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  • Summary of semi-quantitative whole-rock XRD analysis of hydrothermal alteration across the island of Milos, Greece. The samples were acquired during numerous field visits between 2010 and 2018 by the British Geological Survey and GW4+ Doctorial Training Partnership (NE/L002434/1). The data were acquired using a PANAlytical X’Pert Pro diffractometer at the British Geological Survey, Keyworth, UK. These data were primarily used to identify mineral phases to improve our understanding of regional and local paleo-hydrothermal activity. This may be useful within the metallic and industrial mineral mining sector and associated researchers. The data includes grid references (± 5 m), field observations and instrument running conditions. Samples from 2010 are supported by a grant award from the Natural Environment Research Council (GA/09F/139). Samples from 2016 - 2018 are supported by the GW4+ Doctoral Training Partnership (NE/L002434/1) grant award GA/09F/139 – RMS E3557, and the British Geological Survey’s University Funding Initiative (BUFI S345).

  • In August 2020, two natural slopes just outside Kuala Lumpur, Malaysia, were instrumented with sensors to measure soil suction and volumetric water content (VWC), and rainfall. At present, data has been collected at the two sites for approximately one year, although measurements are expected to continue for the foreseeable future. The measurements taken are aimed at providing guidance on the stability of soil slopes in response to changing climatic conditions. Data is currently being analysed by researchers at Durham University and the National University of Malaysia (UKM).

  • Shrink-swell is recognised as the most significant geohazard across Great Britain. This dataset identifies areas of shrink-swell hazard with increased potential due to changing climatic conditions based on forecasts derived from the UKCP18 climate projections. The dataset has been created at two levels of detail for RCP8.5 emissions scenario and dates up to 2070. The Basic dataset is an overview at 2Km grid resolution whilst the more detailed Premium dataset is generated at a 50m resolution. The Open versions are simplified versions of the premium versions and are shared via BGS GeoIndex. The premium versions are paid for products. UKCP18 - UK Climate Projections 2018 project RCP8.5 - A pathway where greenhouse gas emissions continue to grow unmitigated, leading to a best estimate global average temperature rise of 4.3°C by 2100. Representative Concentration Pathways (RCPs) are a method for capturing those assumptions within a set of scenarios.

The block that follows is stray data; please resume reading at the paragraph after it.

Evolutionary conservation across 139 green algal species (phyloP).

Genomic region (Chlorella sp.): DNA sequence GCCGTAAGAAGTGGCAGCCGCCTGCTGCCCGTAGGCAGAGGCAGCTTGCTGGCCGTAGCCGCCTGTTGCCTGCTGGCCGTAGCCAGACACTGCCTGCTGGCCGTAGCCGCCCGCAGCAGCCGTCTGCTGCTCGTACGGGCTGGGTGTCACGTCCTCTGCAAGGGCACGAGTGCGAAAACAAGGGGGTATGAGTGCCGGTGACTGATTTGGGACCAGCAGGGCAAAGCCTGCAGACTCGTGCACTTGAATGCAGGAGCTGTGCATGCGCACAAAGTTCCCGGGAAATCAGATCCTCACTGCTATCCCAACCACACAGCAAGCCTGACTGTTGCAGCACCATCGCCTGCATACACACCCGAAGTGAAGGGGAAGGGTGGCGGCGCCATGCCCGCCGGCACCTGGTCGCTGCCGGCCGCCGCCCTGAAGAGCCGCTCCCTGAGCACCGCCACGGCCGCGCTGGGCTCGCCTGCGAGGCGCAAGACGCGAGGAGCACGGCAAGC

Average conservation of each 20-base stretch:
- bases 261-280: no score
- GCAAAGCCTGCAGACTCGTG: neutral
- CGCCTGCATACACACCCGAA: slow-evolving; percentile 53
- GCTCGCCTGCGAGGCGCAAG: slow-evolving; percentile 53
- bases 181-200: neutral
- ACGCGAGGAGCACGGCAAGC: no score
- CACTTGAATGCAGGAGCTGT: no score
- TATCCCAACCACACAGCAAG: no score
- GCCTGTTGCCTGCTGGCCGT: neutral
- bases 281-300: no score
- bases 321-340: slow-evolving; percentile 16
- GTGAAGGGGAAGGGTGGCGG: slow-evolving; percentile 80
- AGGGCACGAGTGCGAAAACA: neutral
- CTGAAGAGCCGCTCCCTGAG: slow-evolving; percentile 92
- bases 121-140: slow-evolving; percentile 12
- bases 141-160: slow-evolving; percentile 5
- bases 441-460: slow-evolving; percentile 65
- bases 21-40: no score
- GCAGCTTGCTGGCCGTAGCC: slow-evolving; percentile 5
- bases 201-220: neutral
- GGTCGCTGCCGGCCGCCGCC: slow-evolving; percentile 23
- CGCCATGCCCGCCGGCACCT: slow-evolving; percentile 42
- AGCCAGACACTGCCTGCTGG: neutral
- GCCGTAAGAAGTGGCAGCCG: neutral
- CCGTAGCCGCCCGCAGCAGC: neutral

• This dataset provides an overview of hydrothermal alteration samples from the island of Milos, Greece, that were analysed using a portable infrared mineral analyser (PIMA) or AgriSpec spectrometer. During data acquisition, spectrums were input into The Spectral Geologist (TSG) to provide an instant and estimated mineral identification using the shortwave infrared (SWIR) part of the electromagnetic spectrum. The samples were acquired during field visits between 2017 - 2019 by the British Geological Survey and the GW4+ Doctorial Training Partnership (NE/L002434/1). This data was primarily used to aid sample collection for further hydrothermal alteration analyses to improve our understanding of regional and local paleo-hydrothermal activity across the island. Identification by the TSG provides an estimation only, and the raw data files in .txt, .fos and .csv formats, are supplied for each analysis in the attached zipped file. This may be useful within the metallic and industrial mineral mining sector and associated researchers. The data includes grid references (± 5 m), TSG interpretations, and field/sample observations noted during data acquisition. GW4+ Doctoral Training Partnership (NE/L002434/1) is supported by grant award GA/09F/139 – RMS E3557, and the British Geological Survey’s University Funding Initiative (BUFI S345).